Bad news aside for another day, the important takeaway on Tax Day is that tax dollars pay for investments that benefit all Kentuckians.
The Lexington-Fayette Urban County Council is considering an incremental minimum wage increase to $10.10 per hour for its workers over the next three years. Kentucky Center for Economic Policy analysis of US Census data shows the proposed increase would directly benefit 31,300 Lexington workers who currently make less than $10.10, 90 percent of whom are at least 20 years old and the majority of whom are women and full time workers.
Lexington would be the second city in Kentucky, and in the South, to raise its wage above the current $7.25 federal minimum wage. Recently, Louisville joined 29 states and a growing number of cities nationwide that have tackled the eroding value of the federal minimum wage through their own increases.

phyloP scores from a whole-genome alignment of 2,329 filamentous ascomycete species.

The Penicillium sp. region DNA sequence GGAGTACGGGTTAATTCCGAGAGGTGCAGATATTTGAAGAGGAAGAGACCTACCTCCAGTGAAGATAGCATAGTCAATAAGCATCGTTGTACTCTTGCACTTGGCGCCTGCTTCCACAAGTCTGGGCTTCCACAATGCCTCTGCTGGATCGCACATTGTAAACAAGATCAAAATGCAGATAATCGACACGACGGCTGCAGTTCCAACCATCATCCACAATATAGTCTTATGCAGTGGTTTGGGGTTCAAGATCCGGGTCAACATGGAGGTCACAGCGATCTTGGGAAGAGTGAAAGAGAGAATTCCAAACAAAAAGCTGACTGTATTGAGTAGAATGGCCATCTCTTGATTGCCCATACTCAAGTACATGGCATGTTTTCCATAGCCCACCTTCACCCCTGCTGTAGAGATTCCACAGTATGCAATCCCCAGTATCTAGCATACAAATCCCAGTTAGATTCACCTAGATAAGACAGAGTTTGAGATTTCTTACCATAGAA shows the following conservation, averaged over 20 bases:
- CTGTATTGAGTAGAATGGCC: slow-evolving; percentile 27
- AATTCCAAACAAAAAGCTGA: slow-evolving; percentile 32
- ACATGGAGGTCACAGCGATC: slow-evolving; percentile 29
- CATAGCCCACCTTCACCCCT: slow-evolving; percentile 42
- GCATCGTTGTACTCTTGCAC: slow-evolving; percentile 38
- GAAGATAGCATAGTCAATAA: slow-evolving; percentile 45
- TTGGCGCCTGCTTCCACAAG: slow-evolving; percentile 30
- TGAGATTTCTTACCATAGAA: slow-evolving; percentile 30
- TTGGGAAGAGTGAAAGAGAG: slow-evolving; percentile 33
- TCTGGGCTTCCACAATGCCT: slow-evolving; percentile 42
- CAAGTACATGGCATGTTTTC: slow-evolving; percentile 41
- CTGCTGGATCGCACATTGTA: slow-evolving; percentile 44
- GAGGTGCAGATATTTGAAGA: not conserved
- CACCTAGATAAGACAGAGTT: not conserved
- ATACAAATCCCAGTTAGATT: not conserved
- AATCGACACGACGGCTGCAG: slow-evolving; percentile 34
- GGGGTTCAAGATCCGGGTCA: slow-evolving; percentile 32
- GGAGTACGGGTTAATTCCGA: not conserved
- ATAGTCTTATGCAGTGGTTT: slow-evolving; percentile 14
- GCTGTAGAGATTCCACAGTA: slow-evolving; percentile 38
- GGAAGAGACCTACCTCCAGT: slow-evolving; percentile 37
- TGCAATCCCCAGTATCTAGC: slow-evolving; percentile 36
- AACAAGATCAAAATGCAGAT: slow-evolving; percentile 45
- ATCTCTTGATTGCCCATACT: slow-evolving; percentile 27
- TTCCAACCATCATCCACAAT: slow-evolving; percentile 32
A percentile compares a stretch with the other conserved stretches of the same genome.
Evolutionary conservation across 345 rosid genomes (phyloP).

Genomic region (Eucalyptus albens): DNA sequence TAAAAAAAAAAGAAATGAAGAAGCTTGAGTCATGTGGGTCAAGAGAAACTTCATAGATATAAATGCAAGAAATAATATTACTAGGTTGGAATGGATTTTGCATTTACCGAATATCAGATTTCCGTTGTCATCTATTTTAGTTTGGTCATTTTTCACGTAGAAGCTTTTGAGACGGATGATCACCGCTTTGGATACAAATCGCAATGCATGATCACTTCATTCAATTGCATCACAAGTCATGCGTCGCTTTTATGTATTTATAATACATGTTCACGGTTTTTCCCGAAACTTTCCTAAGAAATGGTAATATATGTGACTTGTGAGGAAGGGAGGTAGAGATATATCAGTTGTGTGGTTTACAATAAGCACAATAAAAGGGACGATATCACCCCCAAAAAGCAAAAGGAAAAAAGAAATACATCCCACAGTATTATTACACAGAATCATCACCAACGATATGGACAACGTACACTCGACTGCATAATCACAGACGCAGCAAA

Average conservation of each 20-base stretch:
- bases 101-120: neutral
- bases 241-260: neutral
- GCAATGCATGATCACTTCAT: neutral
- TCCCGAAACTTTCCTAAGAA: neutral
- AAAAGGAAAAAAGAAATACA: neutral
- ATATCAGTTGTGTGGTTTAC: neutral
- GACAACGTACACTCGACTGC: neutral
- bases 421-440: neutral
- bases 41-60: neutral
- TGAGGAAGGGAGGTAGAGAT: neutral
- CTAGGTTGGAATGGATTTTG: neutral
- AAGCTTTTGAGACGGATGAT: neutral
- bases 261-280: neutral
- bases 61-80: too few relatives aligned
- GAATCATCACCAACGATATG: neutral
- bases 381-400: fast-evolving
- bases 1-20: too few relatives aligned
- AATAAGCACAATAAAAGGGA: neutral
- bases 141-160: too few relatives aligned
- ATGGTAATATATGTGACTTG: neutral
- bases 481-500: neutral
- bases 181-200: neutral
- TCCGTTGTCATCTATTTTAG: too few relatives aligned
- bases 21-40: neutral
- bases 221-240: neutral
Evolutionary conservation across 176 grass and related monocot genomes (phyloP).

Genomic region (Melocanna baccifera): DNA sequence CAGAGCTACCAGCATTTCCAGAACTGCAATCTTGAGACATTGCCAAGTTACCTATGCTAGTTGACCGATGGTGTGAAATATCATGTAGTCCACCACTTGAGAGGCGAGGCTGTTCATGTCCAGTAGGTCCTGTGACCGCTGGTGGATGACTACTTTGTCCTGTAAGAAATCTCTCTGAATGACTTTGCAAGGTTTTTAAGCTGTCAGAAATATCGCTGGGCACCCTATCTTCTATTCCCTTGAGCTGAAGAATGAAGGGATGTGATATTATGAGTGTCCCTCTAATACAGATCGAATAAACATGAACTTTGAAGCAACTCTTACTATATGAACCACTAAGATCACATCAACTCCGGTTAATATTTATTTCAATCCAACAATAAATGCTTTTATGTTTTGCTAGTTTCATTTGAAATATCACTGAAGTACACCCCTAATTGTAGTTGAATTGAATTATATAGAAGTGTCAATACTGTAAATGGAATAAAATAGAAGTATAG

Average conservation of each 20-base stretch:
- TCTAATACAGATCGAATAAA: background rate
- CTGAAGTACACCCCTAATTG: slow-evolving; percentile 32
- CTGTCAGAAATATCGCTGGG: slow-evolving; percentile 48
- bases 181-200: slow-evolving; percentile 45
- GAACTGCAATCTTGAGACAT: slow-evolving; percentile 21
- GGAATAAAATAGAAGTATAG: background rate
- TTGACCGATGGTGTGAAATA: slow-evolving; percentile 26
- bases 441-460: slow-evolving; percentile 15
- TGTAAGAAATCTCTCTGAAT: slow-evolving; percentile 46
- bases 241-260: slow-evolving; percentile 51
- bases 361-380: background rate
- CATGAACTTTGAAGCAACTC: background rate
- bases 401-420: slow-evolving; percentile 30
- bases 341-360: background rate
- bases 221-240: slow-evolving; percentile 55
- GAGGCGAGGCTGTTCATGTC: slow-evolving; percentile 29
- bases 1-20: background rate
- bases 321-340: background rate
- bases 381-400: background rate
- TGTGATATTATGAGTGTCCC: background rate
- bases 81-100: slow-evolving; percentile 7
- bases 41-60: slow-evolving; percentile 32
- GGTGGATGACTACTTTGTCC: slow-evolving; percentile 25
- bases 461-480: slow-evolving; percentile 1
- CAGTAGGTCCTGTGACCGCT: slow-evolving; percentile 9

House Bill 374 would close several corporate tax loopholes that allow some profitable corporations to avoid paying their fair share of taxes, and use the resources to fund a tax credit for Kentucky’s working families. The bill targets strategies that major corporations use to artificially shift profits to subsidiaries in no- or low-tax states or foreign tax havens. It would generate $66 million to fund a state Earned Income Tax Credit (EITC), a proven tool to help lift working families out of poverty. HB 374 is a step toward the kind of tax reform Kentucky needs.